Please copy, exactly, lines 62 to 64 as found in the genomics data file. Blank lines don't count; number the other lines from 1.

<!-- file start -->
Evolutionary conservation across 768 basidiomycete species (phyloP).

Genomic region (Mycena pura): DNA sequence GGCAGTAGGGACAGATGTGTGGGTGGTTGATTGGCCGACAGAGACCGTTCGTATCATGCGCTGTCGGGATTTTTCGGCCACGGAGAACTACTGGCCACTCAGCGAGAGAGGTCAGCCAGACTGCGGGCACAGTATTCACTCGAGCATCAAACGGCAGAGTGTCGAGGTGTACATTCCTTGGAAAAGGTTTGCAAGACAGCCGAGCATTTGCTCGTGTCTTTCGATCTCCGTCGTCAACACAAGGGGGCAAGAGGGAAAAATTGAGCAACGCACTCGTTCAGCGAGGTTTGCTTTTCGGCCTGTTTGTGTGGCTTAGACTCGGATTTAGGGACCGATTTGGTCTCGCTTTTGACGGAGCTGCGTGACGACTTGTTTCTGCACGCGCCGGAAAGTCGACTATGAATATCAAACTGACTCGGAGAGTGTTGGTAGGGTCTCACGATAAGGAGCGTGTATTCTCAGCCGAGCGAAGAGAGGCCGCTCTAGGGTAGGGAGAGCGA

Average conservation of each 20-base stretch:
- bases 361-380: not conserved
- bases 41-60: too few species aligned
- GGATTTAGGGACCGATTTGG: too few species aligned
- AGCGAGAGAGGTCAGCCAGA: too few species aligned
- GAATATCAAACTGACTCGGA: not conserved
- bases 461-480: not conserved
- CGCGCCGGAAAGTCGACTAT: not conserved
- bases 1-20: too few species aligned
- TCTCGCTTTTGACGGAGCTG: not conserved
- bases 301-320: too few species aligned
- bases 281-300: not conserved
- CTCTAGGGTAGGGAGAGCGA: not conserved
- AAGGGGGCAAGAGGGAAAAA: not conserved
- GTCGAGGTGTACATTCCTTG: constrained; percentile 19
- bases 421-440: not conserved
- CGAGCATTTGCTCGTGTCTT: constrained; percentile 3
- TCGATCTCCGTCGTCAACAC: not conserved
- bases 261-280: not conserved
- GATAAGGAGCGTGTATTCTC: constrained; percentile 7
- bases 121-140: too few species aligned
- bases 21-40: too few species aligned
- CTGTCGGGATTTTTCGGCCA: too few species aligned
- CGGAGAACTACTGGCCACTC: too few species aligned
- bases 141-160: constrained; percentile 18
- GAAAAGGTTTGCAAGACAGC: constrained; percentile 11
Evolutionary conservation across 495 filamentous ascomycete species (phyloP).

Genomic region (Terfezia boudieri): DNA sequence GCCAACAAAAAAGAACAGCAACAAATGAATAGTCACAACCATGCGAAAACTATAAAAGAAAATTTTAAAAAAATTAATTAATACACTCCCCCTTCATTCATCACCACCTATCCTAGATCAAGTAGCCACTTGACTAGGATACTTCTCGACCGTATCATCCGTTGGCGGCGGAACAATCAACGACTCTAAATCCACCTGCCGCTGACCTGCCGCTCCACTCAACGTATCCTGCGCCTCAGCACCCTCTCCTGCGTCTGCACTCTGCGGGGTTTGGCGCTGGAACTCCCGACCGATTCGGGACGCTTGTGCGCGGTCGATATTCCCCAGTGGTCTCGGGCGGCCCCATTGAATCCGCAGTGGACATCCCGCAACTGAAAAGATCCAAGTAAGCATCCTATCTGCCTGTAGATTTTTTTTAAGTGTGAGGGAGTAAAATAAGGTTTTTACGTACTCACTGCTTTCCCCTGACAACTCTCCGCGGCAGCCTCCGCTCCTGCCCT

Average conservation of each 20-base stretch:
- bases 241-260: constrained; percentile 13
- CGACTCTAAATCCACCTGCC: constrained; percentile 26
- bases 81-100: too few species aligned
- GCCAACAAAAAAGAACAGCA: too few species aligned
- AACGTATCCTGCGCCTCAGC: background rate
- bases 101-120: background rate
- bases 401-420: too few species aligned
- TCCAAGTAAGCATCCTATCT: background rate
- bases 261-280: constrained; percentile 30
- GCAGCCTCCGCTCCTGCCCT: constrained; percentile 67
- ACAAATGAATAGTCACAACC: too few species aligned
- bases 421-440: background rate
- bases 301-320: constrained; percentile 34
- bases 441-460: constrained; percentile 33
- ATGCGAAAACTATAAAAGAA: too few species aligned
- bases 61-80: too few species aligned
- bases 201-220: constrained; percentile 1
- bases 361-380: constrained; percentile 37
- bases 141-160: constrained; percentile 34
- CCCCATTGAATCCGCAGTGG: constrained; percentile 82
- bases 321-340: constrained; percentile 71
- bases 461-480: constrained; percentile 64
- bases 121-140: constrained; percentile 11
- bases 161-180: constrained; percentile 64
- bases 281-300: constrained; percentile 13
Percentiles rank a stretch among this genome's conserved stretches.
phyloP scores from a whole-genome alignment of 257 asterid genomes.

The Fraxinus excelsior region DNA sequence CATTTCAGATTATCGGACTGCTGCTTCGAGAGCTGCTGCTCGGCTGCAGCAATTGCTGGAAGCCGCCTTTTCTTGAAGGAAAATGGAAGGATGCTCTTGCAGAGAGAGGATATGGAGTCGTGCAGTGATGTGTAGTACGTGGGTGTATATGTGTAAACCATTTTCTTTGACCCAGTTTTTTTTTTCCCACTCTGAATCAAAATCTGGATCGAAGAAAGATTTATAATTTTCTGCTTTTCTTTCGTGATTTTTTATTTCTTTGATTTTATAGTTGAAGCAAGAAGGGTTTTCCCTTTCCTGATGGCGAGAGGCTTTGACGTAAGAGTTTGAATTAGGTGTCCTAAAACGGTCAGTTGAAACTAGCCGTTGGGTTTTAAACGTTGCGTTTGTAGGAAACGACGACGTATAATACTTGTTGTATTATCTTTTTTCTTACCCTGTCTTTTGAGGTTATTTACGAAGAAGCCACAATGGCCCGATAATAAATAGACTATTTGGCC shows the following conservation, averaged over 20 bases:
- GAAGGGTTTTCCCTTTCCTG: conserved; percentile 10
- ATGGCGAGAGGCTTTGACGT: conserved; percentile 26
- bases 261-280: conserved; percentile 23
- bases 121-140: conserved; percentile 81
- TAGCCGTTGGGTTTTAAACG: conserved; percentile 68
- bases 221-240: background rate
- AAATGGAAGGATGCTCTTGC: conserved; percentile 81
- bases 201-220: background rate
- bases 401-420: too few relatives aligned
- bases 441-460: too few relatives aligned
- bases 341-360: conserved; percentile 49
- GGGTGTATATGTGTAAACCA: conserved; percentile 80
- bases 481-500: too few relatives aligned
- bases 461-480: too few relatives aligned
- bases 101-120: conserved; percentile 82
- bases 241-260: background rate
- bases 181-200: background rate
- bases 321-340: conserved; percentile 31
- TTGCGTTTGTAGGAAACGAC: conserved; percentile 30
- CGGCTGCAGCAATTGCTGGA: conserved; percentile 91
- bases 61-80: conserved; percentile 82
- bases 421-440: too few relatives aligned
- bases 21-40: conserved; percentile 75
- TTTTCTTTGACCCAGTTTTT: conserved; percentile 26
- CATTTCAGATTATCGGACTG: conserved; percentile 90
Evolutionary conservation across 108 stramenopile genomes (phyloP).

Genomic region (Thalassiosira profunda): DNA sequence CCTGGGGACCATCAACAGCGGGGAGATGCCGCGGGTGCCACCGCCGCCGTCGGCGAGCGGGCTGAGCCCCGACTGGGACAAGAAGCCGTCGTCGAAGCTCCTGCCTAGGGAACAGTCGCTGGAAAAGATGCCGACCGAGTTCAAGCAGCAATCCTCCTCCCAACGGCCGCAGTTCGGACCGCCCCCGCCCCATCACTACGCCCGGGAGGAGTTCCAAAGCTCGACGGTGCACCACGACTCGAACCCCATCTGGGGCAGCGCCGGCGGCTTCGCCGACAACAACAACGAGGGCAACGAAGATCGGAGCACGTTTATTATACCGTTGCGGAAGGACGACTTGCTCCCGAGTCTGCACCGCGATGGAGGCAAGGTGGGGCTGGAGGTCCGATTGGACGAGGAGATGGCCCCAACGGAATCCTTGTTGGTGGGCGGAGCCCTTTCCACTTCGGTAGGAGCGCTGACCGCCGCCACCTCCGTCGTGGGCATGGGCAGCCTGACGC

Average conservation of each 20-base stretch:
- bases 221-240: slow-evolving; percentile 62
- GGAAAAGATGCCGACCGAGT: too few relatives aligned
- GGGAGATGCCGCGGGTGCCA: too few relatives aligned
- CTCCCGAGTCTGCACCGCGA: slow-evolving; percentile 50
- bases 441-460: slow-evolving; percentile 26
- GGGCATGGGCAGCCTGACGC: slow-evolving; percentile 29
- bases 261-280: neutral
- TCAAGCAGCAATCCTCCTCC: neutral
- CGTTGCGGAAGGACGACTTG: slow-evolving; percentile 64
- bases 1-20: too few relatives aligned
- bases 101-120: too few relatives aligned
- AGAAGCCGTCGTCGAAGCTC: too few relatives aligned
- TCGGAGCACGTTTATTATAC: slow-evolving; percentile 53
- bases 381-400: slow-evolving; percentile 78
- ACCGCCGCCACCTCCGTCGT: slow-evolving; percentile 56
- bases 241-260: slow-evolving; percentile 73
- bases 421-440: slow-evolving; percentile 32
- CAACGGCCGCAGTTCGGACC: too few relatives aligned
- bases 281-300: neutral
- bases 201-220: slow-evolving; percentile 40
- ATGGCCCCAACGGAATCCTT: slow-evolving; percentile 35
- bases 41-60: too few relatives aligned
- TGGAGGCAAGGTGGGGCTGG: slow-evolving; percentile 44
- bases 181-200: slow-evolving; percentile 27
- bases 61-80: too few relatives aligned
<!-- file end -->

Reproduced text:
- bases 261-280: conserved; percentile 23
- bases 121-140: conserved; percentile 81
- TAGCCGTTGGGTTTTAAACG: conserved; percentile 68